Spiraling and swiveling, the large, metal structure currently sitting in the lobby of Princeton University’s School of Architecture opens and closes like a blossom. An aluminum blossom with sharp, louvered blades for petals.
It’s a Cool Oculus, a high-tech chimney prototype that uses passive cooling techniques to keep a building comfortable in a desert climate. It integrates two passive cooling strategies into one architectural system.These complement one another on a day-night cycle in a desert climate. The project is a lightweight structure with a double-membrane envelope that is configured as a downdraft evaporative chimney.
A light water mist emits from the chimney’s crown. This humidifies the hot-dry air, causing the temperature to drop and pulling the cooled air into the space below. Hyperbolic geometry regulates airflow throughout the interior volume. In an arid climate of 100 degrees Fahrenheit, this technology can cool interior air to 75 degrees Fahrenheit. At night, the chimney dilates to a larger diameter and exposes the ground slab to radiative cooing by the sky above. The slab acts as a thermal mass, slowly releasing coolness to its surrounding as the air temperature rises during the day.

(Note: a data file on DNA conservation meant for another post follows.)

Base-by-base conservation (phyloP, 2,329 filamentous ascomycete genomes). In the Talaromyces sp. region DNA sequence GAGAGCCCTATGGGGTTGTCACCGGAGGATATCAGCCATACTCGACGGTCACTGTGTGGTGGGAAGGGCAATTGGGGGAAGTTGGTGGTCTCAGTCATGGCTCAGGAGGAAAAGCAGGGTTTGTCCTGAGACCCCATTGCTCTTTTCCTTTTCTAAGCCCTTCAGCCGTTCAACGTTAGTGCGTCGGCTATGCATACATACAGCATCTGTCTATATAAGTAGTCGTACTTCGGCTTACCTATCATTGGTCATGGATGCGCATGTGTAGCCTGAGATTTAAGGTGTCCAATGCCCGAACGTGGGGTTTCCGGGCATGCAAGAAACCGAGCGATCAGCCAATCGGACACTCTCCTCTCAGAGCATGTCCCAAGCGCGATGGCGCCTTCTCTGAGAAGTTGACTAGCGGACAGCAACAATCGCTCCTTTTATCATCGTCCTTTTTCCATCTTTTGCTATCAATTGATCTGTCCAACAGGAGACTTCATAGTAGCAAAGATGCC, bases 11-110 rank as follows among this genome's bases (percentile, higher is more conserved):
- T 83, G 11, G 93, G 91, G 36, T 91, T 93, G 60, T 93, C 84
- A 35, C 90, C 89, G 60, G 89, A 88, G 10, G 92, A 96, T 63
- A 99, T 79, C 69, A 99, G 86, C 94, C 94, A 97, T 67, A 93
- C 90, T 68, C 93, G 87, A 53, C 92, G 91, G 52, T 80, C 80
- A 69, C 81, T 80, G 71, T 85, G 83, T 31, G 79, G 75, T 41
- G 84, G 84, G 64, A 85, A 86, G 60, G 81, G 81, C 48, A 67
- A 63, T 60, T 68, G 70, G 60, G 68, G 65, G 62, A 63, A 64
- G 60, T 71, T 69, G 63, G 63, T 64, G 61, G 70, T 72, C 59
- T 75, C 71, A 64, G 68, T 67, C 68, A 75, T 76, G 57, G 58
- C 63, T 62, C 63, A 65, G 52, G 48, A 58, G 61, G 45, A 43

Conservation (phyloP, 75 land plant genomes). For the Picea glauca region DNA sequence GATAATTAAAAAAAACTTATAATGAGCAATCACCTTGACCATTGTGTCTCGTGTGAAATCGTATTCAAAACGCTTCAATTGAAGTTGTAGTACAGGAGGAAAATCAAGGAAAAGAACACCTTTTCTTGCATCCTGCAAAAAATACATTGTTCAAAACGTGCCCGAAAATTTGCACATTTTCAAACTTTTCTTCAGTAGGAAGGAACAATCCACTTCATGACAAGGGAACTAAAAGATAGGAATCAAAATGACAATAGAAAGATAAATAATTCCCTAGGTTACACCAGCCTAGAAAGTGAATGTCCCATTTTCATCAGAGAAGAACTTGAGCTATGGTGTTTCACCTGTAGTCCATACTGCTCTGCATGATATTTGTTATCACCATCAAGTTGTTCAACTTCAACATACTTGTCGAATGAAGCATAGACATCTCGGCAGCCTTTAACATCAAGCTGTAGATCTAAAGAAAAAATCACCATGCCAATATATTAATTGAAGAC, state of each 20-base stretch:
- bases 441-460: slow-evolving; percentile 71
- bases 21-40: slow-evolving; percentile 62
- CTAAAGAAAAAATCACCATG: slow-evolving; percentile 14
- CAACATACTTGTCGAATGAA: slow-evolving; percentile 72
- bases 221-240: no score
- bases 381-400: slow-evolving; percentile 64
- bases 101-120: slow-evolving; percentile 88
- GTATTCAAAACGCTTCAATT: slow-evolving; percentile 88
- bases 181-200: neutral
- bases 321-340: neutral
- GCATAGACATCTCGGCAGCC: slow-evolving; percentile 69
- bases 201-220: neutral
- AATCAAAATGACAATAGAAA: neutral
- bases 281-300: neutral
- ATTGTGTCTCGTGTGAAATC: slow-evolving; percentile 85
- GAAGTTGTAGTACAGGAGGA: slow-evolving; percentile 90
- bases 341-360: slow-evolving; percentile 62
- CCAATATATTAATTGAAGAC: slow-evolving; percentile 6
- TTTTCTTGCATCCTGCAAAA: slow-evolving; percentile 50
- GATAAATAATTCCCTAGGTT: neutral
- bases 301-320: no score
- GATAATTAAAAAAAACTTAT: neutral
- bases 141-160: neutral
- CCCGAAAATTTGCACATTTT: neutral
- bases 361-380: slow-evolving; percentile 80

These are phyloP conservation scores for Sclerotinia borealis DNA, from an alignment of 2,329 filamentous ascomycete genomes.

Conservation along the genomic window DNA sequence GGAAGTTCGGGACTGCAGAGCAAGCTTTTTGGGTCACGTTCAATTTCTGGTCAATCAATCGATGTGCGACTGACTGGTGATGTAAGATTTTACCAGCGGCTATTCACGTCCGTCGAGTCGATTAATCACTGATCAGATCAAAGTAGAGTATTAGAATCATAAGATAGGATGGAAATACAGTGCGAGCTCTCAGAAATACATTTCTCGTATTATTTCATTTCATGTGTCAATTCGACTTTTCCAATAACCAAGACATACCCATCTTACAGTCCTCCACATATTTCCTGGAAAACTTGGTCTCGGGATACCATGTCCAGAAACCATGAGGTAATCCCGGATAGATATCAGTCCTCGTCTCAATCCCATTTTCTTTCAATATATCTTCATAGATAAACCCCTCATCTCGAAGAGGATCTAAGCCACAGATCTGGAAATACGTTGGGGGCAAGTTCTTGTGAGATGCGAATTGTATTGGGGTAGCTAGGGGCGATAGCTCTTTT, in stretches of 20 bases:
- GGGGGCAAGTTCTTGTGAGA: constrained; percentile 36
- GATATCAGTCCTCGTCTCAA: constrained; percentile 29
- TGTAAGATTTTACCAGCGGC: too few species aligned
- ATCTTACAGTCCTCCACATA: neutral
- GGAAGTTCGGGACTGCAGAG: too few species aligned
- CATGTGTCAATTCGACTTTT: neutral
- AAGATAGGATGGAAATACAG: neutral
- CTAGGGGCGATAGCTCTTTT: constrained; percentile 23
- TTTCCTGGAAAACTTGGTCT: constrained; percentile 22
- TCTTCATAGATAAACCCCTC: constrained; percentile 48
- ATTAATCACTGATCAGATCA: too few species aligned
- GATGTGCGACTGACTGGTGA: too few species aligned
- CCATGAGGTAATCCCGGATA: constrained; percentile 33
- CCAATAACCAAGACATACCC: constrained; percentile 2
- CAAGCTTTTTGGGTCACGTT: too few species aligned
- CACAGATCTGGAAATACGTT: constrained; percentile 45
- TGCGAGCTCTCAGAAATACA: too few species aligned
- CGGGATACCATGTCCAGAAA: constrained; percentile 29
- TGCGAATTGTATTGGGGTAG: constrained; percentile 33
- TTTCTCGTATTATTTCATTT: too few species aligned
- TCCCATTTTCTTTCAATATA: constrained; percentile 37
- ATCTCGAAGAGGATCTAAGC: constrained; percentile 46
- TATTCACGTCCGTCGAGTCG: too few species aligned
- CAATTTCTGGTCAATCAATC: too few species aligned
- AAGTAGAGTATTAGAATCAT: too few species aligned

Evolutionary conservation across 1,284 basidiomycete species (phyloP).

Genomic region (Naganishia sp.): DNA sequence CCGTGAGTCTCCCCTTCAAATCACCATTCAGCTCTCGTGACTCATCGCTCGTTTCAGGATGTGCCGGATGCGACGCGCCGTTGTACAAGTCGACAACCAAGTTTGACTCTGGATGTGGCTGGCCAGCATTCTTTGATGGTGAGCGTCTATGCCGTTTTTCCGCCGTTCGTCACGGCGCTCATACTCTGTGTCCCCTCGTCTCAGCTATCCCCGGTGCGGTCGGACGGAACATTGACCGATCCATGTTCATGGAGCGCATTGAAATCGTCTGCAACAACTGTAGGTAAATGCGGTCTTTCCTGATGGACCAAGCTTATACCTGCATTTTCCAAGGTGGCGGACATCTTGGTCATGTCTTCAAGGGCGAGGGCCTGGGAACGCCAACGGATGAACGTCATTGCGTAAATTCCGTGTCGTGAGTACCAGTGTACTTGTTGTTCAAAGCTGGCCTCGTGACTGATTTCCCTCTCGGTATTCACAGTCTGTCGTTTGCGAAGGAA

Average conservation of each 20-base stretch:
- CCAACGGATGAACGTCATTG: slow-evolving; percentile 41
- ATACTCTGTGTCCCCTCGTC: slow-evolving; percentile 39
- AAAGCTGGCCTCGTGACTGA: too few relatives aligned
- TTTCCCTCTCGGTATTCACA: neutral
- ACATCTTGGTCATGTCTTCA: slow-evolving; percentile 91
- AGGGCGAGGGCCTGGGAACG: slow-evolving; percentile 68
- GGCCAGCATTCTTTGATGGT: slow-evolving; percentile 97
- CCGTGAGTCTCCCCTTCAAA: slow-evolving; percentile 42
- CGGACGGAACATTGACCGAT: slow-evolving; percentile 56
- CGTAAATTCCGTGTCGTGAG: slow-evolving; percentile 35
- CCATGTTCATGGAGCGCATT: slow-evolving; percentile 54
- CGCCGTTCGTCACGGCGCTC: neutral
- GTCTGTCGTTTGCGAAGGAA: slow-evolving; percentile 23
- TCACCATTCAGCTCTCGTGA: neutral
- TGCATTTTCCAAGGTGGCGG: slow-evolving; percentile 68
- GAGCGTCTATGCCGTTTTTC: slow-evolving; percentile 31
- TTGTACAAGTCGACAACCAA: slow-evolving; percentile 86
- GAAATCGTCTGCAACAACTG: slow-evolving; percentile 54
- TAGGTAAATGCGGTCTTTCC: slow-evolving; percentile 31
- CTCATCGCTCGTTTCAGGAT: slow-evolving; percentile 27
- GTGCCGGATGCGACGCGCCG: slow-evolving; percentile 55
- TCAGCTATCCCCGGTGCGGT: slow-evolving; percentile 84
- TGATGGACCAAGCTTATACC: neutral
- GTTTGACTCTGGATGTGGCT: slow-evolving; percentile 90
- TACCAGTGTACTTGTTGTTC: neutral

This project began as a Master’s thesis at Princeton University School of Architecture, where a conceptual model was developed based on airflow calculations and scaled-model testing.
The next stage is to prove the cooling potential of this integrated system through testing a full-scale model in lab conditions, which will provide the opportunity to explore the performance, material and mechanical requirements of the system.
For more information please visit: www.princeton.edu